Students spark change in Black History Month celebrations


Jay Deegan

Juniors Chizzy Akubue, Brooklyn Hinton and Lily Robinson (left to right) practice filming the HawkTV announcement for Feb. 21 during a Black and Latino Association meeting on Feb. 17. At the meeting, the entire group also finalized the Black History Month dress up days and worked on their plans for the business expo that takes place on Feb 24 during lunch hours.

Claire Yung, Online Managing Editor

Naperville Central students formed the Black History Month Planning Committee and planned Black History Month celebrations this school year after voicing their concerns about the lack of recognition from the school. 

Susan Macikas, campus supervisor and Dynasty sponsor, reached out to students in October 2022 to form the committee. 

“I wanted the students to see that if they spoke up to the right people they would get their support,” Macikas said. “They had full support from the principal from day one. And I think that was one of the most important things that could have happened.”

Then Macikas, along with Seth Brady and Mike Wilson, social studies teachers and co-sponsors of the Black and Latino Association (BLA), worked with students to plan the month’s activities.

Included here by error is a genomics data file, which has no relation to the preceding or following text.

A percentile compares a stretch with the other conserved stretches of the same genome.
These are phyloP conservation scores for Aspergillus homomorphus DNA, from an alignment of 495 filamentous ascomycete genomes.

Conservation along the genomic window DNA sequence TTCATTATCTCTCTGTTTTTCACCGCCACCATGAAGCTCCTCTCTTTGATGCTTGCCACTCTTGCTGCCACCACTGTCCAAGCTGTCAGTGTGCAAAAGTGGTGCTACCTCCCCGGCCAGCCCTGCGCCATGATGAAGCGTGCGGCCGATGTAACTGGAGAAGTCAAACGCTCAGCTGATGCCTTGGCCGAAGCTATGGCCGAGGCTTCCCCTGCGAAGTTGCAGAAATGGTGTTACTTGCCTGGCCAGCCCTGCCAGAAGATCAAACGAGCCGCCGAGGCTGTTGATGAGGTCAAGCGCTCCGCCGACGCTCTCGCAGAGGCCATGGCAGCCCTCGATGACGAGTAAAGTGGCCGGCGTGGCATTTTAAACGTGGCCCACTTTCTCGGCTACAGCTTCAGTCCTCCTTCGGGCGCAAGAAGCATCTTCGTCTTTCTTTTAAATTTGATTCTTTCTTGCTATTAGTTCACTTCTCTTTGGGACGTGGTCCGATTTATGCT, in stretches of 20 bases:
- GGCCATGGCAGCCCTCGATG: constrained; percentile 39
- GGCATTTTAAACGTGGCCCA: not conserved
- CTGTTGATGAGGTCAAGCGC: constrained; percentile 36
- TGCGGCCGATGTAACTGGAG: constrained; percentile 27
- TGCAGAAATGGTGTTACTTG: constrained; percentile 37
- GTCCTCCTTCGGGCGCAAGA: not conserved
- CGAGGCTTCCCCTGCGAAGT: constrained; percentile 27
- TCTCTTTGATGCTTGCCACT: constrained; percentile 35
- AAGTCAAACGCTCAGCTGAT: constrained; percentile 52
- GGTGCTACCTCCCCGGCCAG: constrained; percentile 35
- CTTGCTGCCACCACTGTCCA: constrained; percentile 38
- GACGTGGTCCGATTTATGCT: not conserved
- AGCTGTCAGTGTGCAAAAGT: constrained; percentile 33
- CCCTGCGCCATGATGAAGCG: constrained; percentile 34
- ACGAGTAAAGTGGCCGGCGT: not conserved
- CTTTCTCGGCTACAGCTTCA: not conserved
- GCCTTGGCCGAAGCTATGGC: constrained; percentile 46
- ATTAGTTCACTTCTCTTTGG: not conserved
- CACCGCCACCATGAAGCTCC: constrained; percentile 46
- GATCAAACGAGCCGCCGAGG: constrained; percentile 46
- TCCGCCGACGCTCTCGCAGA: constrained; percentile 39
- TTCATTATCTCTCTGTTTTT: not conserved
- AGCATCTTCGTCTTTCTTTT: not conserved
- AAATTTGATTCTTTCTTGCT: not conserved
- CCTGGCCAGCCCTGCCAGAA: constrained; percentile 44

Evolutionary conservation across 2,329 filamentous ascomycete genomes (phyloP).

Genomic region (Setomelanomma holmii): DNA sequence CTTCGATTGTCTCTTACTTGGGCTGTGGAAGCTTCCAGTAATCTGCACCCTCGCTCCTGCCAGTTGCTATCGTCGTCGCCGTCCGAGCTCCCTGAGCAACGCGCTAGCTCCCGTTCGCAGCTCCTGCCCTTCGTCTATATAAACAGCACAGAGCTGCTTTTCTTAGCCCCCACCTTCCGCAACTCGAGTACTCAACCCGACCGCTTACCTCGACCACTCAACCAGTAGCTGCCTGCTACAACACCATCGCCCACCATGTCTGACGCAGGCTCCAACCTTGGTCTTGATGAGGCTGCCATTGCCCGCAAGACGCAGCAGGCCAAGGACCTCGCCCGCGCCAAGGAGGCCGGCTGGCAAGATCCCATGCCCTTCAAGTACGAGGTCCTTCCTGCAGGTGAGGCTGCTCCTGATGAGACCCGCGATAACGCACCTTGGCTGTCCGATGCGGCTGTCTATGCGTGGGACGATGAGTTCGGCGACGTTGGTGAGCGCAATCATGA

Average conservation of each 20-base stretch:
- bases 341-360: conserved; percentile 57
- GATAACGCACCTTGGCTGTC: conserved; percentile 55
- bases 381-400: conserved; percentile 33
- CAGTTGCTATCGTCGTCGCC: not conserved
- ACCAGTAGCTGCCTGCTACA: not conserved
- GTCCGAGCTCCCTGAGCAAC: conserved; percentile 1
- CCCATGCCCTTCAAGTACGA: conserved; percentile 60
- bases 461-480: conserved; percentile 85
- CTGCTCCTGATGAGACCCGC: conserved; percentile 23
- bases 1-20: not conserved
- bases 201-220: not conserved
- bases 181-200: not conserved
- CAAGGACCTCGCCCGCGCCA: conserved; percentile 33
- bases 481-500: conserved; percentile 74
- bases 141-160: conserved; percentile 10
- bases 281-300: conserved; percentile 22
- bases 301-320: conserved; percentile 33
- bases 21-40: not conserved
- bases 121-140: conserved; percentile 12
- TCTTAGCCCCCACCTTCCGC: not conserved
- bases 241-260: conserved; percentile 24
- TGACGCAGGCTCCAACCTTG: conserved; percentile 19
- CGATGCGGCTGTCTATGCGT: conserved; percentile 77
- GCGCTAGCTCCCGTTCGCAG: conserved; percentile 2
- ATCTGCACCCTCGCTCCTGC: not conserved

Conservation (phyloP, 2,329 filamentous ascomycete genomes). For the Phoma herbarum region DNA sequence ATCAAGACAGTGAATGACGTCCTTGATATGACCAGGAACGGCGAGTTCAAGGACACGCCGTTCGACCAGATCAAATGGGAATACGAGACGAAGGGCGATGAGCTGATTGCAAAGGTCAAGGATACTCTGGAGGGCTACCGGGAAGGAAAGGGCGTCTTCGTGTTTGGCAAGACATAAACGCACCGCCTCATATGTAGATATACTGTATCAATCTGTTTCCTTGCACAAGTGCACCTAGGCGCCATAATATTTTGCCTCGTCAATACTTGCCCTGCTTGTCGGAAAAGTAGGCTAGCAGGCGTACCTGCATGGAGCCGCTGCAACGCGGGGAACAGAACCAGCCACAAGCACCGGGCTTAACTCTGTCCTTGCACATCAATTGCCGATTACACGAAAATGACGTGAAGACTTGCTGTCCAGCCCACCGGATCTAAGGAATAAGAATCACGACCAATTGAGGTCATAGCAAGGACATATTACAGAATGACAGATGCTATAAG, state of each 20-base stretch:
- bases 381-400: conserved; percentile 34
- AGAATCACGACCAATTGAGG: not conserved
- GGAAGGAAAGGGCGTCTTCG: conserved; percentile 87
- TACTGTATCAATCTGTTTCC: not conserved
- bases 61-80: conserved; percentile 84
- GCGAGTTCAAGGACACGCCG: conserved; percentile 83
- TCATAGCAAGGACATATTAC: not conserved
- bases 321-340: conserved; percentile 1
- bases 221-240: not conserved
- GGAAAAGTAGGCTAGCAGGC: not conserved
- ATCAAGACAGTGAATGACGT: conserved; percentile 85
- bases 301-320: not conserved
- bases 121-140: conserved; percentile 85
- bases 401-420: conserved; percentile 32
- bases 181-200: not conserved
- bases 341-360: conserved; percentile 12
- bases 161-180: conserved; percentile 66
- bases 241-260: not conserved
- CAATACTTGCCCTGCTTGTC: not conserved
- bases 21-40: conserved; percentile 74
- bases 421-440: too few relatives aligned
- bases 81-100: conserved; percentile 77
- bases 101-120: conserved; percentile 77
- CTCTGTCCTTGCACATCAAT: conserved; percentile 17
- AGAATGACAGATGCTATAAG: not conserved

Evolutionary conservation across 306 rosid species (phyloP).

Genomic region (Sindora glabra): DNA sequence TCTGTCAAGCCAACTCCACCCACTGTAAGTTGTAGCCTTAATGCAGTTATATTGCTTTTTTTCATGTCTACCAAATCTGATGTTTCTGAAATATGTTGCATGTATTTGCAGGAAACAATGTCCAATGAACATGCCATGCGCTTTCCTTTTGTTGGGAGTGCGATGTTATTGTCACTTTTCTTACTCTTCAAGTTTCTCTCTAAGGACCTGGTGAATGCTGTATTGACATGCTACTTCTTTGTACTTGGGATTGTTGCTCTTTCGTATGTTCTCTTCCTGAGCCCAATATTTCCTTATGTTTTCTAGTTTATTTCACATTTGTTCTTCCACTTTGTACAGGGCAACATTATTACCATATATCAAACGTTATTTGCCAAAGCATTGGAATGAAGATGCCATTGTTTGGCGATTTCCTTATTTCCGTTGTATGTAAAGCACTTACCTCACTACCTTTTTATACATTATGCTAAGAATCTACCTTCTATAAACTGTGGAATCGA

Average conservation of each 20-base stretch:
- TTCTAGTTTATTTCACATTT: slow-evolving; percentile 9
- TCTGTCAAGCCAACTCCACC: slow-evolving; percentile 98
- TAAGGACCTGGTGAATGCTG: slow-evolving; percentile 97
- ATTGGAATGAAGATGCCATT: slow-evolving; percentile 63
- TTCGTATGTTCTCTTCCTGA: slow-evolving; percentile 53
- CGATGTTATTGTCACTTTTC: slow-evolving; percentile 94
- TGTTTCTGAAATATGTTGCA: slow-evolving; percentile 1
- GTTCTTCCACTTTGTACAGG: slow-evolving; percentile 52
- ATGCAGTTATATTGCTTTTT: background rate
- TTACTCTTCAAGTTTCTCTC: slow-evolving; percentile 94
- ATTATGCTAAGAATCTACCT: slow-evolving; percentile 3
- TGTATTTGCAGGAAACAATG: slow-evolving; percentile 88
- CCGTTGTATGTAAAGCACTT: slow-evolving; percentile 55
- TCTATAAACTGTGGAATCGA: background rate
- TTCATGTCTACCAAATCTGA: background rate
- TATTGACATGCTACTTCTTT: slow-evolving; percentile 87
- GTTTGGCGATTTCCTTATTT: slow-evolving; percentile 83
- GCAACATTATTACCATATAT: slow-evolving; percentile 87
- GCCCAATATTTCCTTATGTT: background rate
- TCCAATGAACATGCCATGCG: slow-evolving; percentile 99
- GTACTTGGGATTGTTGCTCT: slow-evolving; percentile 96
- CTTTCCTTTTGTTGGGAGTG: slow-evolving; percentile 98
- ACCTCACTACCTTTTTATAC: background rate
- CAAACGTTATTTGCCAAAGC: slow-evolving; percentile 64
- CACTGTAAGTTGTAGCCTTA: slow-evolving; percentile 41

“We wanted this group to be student-led,” Macikas said. “So basically we were just supporting them and their ideas, and advising them on how to make it happen.”

The process has helped highlight areas where Central could improve.

“It does open your eyes as to how much as a community we can still grow as it pertains to discussions about inclusion and equality,” Wilson said. “There really are some serious gaps in Naperville in something as simple as celebrating Black culture and Black history.”

Senior Mia Hernandez, president of BLA, is a member of the Black History Month planning committee.

“It’s been difficult to get everyone’s ideas together, then make sure the ideas are solid and everyone agrees,” Hernandez said. “We also had to make sure that the school would be appreciative of our ideas and our input. It’s been fun to be able to be part of something that has never been done before and it’s been interesting to see how that has gone and the different obstacles we have had to face.”

Members of the Black History Month planning committee put together the announcements, hallways slides, hallway music, a fanny pack Friday, spirit week and a Black-owned business expo during lunch periods.

“I hope students are more educated from the events,” Hernandez said. “That they know more about Black History Month and about Black history in general and they learn to appreciate it better than they have in the past. In the future, I would hope more people get involved so they can have their voices heard at school because it’s important that everyone at our school is represented accurately.”